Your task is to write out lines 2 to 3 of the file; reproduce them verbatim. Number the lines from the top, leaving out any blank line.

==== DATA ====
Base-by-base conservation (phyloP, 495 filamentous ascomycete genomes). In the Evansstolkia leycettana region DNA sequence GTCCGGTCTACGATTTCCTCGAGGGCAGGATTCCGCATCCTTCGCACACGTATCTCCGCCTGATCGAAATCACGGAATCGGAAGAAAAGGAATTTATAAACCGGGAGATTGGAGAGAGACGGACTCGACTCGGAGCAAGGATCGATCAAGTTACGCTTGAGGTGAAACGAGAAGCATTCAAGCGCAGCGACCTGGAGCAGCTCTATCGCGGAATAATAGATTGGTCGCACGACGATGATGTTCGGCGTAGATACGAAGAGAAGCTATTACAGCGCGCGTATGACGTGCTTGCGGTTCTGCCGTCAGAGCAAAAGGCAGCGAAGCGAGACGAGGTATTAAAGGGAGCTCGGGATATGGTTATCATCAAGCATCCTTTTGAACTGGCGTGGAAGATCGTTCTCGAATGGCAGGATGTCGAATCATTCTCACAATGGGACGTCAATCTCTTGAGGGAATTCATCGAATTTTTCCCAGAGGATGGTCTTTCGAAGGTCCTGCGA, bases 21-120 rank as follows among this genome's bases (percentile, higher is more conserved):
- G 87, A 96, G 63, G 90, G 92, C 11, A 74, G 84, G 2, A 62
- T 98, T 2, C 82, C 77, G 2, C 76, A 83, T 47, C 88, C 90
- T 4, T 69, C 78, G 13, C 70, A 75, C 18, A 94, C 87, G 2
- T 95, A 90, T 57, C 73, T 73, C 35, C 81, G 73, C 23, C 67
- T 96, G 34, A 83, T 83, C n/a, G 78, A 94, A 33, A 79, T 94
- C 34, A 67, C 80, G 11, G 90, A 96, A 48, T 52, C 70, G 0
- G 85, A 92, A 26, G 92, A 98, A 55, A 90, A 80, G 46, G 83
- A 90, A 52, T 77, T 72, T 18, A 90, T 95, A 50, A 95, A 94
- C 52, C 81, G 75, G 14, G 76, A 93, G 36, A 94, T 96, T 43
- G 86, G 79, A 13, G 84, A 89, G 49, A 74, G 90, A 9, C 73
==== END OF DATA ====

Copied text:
- G 87, A 96, G 63, G 90, G 92, C 11, A 74, G 84, G 2, A 62
- T 98, T 2, C 82, C 77, G 2, C 76, A 83, T 47, C 88, C 90